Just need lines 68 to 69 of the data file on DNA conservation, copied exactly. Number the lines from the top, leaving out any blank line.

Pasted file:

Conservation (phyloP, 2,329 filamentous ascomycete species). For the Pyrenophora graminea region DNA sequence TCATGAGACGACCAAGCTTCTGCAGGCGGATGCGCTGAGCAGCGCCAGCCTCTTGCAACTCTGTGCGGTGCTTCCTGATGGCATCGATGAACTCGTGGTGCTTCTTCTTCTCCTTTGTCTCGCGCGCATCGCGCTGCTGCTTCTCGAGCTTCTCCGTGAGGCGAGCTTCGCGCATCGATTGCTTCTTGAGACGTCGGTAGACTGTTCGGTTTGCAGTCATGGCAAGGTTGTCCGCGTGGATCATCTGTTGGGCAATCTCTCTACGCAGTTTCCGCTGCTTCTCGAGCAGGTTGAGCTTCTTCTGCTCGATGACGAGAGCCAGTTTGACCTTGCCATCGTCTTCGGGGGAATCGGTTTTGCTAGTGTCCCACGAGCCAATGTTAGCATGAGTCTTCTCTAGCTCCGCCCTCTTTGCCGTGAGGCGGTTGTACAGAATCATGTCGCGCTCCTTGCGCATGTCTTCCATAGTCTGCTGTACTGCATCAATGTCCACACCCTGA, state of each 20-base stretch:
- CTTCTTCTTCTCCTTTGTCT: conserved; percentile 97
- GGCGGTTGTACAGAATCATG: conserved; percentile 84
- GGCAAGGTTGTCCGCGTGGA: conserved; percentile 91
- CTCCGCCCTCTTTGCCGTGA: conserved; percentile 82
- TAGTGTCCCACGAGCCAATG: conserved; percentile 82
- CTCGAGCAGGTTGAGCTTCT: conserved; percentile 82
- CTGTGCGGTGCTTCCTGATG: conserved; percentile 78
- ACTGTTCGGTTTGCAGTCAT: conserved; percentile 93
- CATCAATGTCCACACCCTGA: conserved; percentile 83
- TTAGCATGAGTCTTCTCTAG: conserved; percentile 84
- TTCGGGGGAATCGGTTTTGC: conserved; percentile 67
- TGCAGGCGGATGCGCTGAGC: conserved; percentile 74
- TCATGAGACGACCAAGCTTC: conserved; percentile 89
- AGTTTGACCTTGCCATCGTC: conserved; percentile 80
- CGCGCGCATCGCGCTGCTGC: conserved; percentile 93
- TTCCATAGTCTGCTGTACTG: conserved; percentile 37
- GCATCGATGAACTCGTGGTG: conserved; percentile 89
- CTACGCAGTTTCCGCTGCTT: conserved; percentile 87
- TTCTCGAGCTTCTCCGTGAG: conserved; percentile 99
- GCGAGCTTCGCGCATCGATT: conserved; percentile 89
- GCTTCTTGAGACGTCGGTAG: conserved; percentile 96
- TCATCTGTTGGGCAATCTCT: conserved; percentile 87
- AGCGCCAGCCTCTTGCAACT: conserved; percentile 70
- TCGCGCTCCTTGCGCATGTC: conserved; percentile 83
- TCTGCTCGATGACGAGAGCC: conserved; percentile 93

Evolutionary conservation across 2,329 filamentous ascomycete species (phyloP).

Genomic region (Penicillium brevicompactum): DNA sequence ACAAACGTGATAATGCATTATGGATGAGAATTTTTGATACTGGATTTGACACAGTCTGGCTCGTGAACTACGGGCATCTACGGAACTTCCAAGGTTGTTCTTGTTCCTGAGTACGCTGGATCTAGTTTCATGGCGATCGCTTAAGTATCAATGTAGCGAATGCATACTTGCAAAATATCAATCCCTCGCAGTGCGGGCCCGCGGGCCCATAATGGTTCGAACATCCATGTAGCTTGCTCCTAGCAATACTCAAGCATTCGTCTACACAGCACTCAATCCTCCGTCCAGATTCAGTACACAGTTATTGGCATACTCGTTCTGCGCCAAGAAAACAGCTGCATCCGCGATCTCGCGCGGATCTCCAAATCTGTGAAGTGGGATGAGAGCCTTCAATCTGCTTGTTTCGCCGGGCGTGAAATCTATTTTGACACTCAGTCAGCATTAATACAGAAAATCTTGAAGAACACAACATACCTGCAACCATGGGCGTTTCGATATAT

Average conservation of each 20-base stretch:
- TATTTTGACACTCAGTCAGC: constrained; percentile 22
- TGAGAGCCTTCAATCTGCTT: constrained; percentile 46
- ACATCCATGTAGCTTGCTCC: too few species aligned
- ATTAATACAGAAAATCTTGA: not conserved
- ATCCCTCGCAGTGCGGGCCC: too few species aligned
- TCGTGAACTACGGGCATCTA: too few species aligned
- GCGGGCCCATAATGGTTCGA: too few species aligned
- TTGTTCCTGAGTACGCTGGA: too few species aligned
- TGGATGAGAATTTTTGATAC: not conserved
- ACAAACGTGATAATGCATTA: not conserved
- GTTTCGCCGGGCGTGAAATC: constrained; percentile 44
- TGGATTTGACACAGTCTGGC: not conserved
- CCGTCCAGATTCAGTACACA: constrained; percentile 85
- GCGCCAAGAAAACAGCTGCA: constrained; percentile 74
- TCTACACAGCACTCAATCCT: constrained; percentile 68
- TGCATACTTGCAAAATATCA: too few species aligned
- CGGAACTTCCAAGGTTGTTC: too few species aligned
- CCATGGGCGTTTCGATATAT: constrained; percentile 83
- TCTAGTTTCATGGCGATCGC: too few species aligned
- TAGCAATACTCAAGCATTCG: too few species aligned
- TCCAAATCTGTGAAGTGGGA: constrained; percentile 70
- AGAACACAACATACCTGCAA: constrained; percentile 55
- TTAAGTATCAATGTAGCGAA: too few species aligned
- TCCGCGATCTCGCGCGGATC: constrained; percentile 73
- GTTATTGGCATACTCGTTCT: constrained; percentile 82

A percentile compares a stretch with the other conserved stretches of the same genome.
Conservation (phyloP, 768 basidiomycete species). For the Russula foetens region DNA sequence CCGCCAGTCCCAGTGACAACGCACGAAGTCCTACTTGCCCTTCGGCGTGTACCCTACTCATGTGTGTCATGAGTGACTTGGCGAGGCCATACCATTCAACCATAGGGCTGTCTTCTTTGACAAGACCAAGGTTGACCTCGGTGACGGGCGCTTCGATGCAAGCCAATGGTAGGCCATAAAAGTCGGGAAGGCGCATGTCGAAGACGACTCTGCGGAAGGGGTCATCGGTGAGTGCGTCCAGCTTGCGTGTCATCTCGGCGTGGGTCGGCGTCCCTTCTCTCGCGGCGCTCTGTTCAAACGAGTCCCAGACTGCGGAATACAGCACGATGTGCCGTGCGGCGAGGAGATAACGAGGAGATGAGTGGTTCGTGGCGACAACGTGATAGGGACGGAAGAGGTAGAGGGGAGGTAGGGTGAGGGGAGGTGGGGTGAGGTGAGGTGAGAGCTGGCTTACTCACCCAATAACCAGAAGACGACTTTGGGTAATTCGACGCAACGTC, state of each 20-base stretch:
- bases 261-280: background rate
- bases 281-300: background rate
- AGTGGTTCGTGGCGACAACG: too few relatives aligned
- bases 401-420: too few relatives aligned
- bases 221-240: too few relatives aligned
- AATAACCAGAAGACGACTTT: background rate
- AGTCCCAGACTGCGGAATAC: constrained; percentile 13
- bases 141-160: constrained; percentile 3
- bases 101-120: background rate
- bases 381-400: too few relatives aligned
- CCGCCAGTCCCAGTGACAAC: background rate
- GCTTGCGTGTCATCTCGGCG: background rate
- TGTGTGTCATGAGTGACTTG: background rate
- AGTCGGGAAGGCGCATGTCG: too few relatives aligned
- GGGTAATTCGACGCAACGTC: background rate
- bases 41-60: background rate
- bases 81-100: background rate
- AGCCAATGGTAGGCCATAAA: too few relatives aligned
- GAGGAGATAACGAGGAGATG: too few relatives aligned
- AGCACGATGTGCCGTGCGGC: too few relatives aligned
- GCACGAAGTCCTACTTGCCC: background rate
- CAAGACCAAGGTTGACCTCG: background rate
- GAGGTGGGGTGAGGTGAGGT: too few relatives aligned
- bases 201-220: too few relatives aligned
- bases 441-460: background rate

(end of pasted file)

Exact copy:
- GCTTGCGTGTCATCTCGGCG: background rate
- TGTGTGTCATGAGTGACTTG: background rate